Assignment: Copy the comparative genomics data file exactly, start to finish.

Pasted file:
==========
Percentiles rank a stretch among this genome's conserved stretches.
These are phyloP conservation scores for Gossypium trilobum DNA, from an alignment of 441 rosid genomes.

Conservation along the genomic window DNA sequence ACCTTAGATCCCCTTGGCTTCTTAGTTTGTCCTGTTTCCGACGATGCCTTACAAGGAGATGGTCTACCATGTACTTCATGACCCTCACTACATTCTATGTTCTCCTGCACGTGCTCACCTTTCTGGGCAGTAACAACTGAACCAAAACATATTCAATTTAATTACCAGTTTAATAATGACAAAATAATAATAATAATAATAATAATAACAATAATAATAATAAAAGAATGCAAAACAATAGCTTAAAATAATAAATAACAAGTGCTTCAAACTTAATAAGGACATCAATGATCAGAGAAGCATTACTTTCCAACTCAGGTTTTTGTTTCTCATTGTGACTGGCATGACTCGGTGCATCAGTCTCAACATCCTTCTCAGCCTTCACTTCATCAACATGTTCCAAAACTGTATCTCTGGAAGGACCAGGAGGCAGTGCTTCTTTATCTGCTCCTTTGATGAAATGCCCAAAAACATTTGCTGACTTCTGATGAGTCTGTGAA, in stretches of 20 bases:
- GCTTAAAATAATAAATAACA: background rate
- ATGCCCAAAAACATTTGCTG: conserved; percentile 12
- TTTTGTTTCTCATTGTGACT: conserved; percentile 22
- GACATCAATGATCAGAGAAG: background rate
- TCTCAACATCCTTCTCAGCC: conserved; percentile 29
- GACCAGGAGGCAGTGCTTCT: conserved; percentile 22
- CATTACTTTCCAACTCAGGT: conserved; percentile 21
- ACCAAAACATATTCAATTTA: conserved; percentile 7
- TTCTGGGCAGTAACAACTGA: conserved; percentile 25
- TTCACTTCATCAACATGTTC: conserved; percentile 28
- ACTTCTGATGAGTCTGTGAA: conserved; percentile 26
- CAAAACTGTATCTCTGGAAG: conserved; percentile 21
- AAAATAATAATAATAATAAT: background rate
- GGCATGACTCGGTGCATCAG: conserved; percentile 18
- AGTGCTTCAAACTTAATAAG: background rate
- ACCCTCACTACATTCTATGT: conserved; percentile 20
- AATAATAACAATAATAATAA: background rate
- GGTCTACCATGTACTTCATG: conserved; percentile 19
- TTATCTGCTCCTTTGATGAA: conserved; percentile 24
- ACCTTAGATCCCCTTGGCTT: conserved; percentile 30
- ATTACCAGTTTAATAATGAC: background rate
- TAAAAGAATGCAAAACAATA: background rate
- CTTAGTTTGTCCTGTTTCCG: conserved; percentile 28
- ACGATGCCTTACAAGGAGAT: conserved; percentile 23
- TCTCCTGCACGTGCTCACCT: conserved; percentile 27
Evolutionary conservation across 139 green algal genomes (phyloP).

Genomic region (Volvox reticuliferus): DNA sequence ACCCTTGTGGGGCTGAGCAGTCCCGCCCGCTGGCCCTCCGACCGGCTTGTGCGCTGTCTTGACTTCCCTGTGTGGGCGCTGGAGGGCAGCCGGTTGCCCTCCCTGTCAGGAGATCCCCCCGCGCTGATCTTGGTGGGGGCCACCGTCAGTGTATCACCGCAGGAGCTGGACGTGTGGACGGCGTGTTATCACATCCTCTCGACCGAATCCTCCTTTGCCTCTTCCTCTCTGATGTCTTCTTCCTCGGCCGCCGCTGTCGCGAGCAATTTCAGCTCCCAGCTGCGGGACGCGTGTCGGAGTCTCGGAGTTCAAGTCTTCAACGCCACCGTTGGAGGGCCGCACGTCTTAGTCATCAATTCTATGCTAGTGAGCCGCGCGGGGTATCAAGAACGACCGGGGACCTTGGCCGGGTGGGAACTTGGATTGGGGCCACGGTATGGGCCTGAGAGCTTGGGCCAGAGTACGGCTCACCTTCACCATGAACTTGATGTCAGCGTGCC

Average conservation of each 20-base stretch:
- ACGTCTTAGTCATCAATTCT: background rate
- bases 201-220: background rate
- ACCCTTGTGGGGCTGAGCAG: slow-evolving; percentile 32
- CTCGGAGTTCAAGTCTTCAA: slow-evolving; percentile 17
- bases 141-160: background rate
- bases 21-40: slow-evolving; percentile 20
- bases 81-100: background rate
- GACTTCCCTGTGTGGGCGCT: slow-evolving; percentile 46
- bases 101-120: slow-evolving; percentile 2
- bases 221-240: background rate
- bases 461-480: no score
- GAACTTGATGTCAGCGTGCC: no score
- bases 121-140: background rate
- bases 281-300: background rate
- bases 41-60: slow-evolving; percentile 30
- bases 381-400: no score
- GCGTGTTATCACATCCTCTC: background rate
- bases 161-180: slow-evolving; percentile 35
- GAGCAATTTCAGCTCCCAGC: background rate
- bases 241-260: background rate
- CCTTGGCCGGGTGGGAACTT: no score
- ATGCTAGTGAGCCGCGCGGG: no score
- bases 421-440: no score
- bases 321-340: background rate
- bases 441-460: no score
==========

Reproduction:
Percentiles rank a stretch among this genome's conserved stretches.
These are phyloP conservation scores for Gossypium trilobum DNA, from an alignment of 441 rosid genomes.

Conservation along the genomic window DNA sequence ACCTTAGATCCCCTTGGCTTCTTAGTTTGTCCTGTTTCCGACGATGCCTTACAAGGAGATGGTCTACCATGTACTTCATGACCCTCACTACATTCTATGTTCTCCTGCACGTGCTCACCTTTCTGGGCAGTAACAACTGAACCAAAACATATTCAATTTAATTACCAGTTTAATAATGACAAAATAATAATAATAATAATAATAATAACAATAATAATAATAAAAGAATGCAAAACAATAGCTTAAAATAATAAATAACAAGTGCTTCAAACTTAATAAGGACATCAATGATCAGAGAAGCATTACTTTCCAACTCAGGTTTTTGTTTCTCATTGTGACTGGCATGACTCGGTGCATCAGTCTCAACATCCTTCTCAGCCTTCACTTCATCAACATGTTCCAAAACTGTATCTCTGGAAGGACCAGGAGGCAGTGCTTCTTTATCTGCTCCTTTGATGAAATGCCCAAAAACATTTGCTGACTTCTGATGAGTCTGTGAA, in stretches of 20 bases:
- GCTTAAAATAATAAATAACA: background rate
- ATGCCCAAAAACATTTGCTG: conserved; percentile 12
- TTTTGTTTCTCATTGTGACT: conserved; percentile 22
- GACATCAATGATCAGAGAAG: background rate
- TCTCAACATCCTTCTCAGCC: conserved; percentile 29
- GACCAGGAGGCAGTGCTTCT: conserved; percentile 22
- CATTACTTTCCAACTCAGGT: conserved; percentile 21
- ACCAAAACATATTCAATTTA: conserved; percentile 7
- TTCTGGGCAGTAACAACTGA: conserved; percentile 25
- TTCACTTCATCAACATGTTC: conserved; percentile 28
- ACTTCTGATGAGTCTGTGAA: conserved; percentile 26
- CAAAACTGTATCTCTGGAAG: conserved; percentile 21
- AAAATAATAATAATAATAAT: background rate
- GGCATGACTCGGTGCATCAG: conserved; percentile 18
- AGTGCTTCAAACTTAATAAG: background rate
- ACCCTCACTACATTCTATGT: conserved; percentile 20
- AATAATAACAATAATAATAA: background rate
- GGTCTACCATGTACTTCATG: conserved; percentile 19
- TTATCTGCTCCTTTGATGAA: conserved; percentile 24
- ACCTTAGATCCCCTTGGCTT: conserved; percentile 30
- ATTACCAGTTTAATAATGAC: background rate
- TAAAAGAATGCAAAACAATA: background rate
- CTTAGTTTGTCCTGTTTCCG: conserved; percentile 28
- ACGATGCCTTACAAGGAGAT: conserved; percentile 23
- TCTCCTGCACGTGCTCACCT: conserved; percentile 27
Evolutionary conservation across 139 green algal genomes (phyloP).

Genomic region (Volvox reticuliferus): DNA sequence ACCCTTGTGGGGCTGAGCAGTCCCGCCCGCTGGCCCTCCGACCGGCTTGTGCGCTGTCTTGACTTCCCTGTGTGGGCGCTGGAGGGCAGCCGGTTGCCCTCCCTGTCAGGAGATCCCCCCGCGCTGATCTTGGTGGGGGCCACCGTCAGTGTATCACCGCAGGAGCTGGACGTGTGGACGGCGTGTTATCACATCCTCTCGACCGAATCCTCCTTTGCCTCTTCCTCTCTGATGTCTTCTTCCTCGGCCGCCGCTGTCGCGAGCAATTTCAGCTCCCAGCTGCGGGACGCGTGTCGGAGTCTCGGAGTTCAAGTCTTCAACGCCACCGTTGGAGGGCCGCACGTCTTAGTCATCAATTCTATGCTAGTGAGCCGCGCGGGGTATCAAGAACGACCGGGGACCTTGGCCGGGTGGGAACTTGGATTGGGGCCACGGTATGGGCCTGAGAGCTTGGGCCAGAGTACGGCTCACCTTCACCATGAACTTGATGTCAGCGTGCC

Average conservation of each 20-base stretch:
- ACGTCTTAGTCATCAATTCT: background rate
- bases 201-220: background rate
- ACCCTTGTGGGGCTGAGCAG: slow-evolving; percentile 32
- CTCGGAGTTCAAGTCTTCAA: slow-evolving; percentile 17
- bases 141-160: background rate
- bases 21-40: slow-evolving; percentile 20
- bases 81-100: background rate
- GACTTCCCTGTGTGGGCGCT: slow-evolving; percentile 46
- bases 101-120: slow-evolving; percentile 2
- bases 221-240: background rate
- bases 461-480: no score
- GAACTTGATGTCAGCGTGCC: no score
- bases 121-140: background rate
- bases 281-300: background rate
- bases 41-60: slow-evolving; percentile 30
- bases 381-400: no score
- GCGTGTTATCACATCCTCTC: background rate
- bases 161-180: slow-evolving; percentile 35
- GAGCAATTTCAGCTCCCAGC: background rate
- bases 241-260: background rate
- CCTTGGCCGGGTGGGAACTT: no score
- ATGCTAGTGAGCCGCGCGGG: no score
- bases 421-440: no score
- bases 321-340: background rate
- bases 441-460: no score